August 15, 2010

The Good Samaritan was a 6th grader - the story.

A week ago I spent my week with about eighty 6th graders* in Vacation Bible School. That's a lot of 6th graders. Our structure for the 3 hour morning is that after a very fun and loud gathering (of what turned out to be 440 kiddos), they head out, by grade level and group. Three groups going to three activities and switching during the morning so they get to do all three.

I love teaching, talking, sharing, all of it, so for about 9 years, I've jumped at the chance to be a story teller. This year, we walked through the significance of the Jesus' Parables. I love the parables. I love these stories that require thinking and learning to open them up, to understand them, to grasp the clues about who God is and how He operates.

So the 3rd day, we focused on The Good Samaritan.

I struggled with how this story could go beyond just a good guy - how to make it meaningful. These beautiful kids range widely in their backgrounds and home situations - from white/suburban/churchy to hispanic/gang territory/unchurchy. How do you help them see a division of unspoken law in a way that touches their hearts and minds but doesn't really divide them as a group? So we talked about the division between homeless people and the rest of us.

I asked them about what I should do about the homeless lady I ran into that morning. They all replayed what they had been taught - you shouldn't give them money.
Because: they might not be really homeless, they might use the money for drugs, they might use the money to buy alcohol, they might just keep coming back to you instead of getting a job. (The list went on.)
But how do you feel when you see a homeless person?
Icky. Bad. Really bad. Sometimes they have homeless kids. And I think sometimes they get really, really hungry and really, really cold. I want my mom and dad to pull over so I can give them the rest of my dinner from the restaurant we ate at. My mom says we can give them a bottle of water - that's all.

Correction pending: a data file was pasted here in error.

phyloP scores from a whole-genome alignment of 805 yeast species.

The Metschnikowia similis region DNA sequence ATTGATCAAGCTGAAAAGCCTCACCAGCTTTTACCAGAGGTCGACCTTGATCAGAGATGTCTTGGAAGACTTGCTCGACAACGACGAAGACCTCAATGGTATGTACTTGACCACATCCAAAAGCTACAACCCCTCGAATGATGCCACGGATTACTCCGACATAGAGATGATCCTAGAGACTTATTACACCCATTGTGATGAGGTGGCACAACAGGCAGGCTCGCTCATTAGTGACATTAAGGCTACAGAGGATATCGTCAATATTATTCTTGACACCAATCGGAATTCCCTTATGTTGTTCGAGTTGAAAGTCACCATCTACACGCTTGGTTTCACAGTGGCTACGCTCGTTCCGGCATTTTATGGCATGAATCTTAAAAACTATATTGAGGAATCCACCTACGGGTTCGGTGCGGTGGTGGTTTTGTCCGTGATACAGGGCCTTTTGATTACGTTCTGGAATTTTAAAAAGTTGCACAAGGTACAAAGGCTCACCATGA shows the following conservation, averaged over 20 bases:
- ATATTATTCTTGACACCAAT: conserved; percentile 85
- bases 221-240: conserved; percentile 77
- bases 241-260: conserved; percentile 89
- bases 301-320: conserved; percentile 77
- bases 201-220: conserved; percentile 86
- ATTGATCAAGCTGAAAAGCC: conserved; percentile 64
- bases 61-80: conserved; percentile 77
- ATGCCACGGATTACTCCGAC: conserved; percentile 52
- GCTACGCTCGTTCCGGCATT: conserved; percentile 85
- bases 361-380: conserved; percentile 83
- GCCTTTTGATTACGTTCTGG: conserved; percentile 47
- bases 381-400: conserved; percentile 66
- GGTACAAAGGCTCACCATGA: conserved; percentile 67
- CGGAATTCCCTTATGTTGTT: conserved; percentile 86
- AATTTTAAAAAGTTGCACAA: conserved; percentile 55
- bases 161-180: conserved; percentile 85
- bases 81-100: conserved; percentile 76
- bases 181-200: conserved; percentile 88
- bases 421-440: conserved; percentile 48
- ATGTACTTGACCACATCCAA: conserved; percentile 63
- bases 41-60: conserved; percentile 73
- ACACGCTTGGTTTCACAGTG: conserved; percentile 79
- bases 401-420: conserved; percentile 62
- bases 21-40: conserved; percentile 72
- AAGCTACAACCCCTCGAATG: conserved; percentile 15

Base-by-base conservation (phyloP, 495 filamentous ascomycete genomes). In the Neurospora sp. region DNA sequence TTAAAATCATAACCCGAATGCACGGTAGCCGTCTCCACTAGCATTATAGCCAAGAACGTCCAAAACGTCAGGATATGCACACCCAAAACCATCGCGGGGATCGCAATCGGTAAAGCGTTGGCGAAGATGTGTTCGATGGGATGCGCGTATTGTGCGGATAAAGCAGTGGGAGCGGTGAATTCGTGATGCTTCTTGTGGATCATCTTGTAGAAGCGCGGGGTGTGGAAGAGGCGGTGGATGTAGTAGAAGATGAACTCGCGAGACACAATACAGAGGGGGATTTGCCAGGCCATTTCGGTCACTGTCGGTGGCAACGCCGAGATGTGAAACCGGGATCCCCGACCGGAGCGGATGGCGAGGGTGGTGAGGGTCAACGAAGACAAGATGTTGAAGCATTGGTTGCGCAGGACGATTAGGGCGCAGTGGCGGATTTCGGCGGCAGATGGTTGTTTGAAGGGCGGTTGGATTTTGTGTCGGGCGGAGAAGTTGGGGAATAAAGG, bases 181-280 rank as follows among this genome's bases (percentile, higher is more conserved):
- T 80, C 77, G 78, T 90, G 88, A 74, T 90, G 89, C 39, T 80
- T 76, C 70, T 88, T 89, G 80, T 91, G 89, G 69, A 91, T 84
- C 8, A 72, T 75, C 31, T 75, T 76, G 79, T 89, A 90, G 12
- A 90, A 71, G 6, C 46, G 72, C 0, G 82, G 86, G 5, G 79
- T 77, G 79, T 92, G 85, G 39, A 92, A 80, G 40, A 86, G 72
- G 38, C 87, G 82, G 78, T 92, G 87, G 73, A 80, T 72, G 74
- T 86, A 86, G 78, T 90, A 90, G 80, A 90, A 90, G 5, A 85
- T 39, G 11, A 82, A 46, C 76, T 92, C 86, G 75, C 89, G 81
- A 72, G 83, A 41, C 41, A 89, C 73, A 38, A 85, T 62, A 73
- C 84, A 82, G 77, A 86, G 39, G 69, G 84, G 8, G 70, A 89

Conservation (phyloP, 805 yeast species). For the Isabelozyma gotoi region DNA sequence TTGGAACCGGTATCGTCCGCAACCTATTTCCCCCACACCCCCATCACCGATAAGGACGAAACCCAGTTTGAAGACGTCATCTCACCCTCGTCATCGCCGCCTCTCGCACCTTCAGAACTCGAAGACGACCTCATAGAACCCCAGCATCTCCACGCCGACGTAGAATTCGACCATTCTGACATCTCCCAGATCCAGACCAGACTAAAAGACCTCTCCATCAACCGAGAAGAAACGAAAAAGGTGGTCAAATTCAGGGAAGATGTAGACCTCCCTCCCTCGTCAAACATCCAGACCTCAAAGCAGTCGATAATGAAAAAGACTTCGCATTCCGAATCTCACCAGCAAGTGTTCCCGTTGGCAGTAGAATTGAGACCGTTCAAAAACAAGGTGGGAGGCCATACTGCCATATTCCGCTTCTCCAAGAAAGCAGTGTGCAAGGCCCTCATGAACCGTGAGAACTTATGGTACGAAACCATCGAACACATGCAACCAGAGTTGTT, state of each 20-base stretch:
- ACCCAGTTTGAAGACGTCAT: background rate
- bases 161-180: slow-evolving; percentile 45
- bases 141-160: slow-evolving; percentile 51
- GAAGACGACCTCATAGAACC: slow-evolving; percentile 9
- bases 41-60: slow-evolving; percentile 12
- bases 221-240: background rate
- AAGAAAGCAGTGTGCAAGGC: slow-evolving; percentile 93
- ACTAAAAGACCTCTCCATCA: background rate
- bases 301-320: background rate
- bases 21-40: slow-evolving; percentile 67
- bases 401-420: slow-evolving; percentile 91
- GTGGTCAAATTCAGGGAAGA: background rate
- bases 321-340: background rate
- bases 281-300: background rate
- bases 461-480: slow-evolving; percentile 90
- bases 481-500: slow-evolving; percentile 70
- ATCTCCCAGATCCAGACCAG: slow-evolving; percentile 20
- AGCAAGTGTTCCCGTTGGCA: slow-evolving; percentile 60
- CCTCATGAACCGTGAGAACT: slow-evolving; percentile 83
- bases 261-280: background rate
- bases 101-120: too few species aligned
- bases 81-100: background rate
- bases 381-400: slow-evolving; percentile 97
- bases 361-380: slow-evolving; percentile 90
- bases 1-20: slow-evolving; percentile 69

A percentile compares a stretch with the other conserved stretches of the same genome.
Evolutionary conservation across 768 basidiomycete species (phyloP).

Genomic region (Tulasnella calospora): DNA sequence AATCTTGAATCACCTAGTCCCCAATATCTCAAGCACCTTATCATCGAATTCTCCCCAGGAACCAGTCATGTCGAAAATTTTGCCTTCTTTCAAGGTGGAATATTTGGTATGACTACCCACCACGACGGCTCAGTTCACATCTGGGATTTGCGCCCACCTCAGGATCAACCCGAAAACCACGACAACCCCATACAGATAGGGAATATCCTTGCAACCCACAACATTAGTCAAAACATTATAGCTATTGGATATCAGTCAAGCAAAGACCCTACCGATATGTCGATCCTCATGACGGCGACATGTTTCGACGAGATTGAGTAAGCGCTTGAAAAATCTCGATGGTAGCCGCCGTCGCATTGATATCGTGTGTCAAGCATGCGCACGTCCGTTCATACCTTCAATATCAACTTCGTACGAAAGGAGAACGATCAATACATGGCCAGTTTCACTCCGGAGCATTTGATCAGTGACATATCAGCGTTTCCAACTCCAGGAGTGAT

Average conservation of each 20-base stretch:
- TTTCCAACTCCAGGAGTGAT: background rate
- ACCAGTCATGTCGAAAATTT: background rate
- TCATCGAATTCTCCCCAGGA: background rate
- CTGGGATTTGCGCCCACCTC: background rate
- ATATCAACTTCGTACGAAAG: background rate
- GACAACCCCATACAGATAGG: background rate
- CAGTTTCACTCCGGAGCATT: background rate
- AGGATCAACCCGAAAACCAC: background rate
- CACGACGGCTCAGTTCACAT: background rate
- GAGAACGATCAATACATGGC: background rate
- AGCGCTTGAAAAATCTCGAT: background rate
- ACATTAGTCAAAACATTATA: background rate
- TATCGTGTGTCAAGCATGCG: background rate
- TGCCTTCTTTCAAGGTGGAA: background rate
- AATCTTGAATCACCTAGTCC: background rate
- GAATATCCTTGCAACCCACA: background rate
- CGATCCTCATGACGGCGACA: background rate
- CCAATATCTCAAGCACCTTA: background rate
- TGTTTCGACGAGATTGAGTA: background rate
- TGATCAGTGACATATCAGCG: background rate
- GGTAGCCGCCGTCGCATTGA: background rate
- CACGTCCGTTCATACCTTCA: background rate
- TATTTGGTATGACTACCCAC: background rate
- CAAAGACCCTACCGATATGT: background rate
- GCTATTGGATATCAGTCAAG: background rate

What do you wish you could do?
I wish I could help. I wish I could give them something.
How can we help?
We can make sandwiches. (Light bulb!)

We continued, talking about how we can share what we have, even if what we have is very little or all we have is a kind smile or a prayer. None of us really wanted to just walk past the homeless person as if they weren't there.

So the next day, my friend Robin and I abandoned plans for a game or another way to set the scene for the next parable. Instead we set up two tables covered with butcher paper, food prep gloves, bread and knives - one table with turkey, ham, mayo and mustard and the other with peanut butter and jelly.

As each group came in they found a place at the table and made a sandwich - the best sandwich, or their favorite or one that anybody would love. David tried to make a triple decker with peanut butter, turkey and ham, but it just wouldn't fit in the sandwich bag. They wrote messages, drew smiley faces, and even prayed over the gifts in ziplock bags.

Then they sat down to hear the story about the friend at midnight

When we finished and they went on to recreation or games, Robin and I got to remind them that "tonight, someone is going to eat, because of you." They beamed on their way out. A couple of kiddos said they were going to share sandwiches with a kid at school who doesn't bring lunch. And several said thanks for letting them do that.

I'd asked our Pastor Larry for a place to take these sandwiches and he responded later with a note - they were to be delivered to the Long Beach Rescue Mission. To the division called Samaritan House. (I think of that as a wink from God.)

So, while I was moved to tears over the miracle of the 6th graders' hearts and hands, my husband took 102 sandwiches, some apples and tangerines to the people we all to often don't really see.

My own daughter was one of the sandwich makers. She's taken the lead on making sandwiches on Sunday mornings to have with us on the way to church, just in case.

So maybe the word, "homeless" popped into my mind by coincidence. And maybe the kid said, "We can make sandwiches" by chance. Maybe even, the place was called Samaritan House out of serendipity. But I think, by definition, the remarkable concurrence of events or circumstances without apparent causal connection was totally orchestrated by the One who wants me to understand His heart and His love for all His creation.

In the parable of the sandwich makers.

* And an amazing 5th grade teacher whom I'll share about in a later post.


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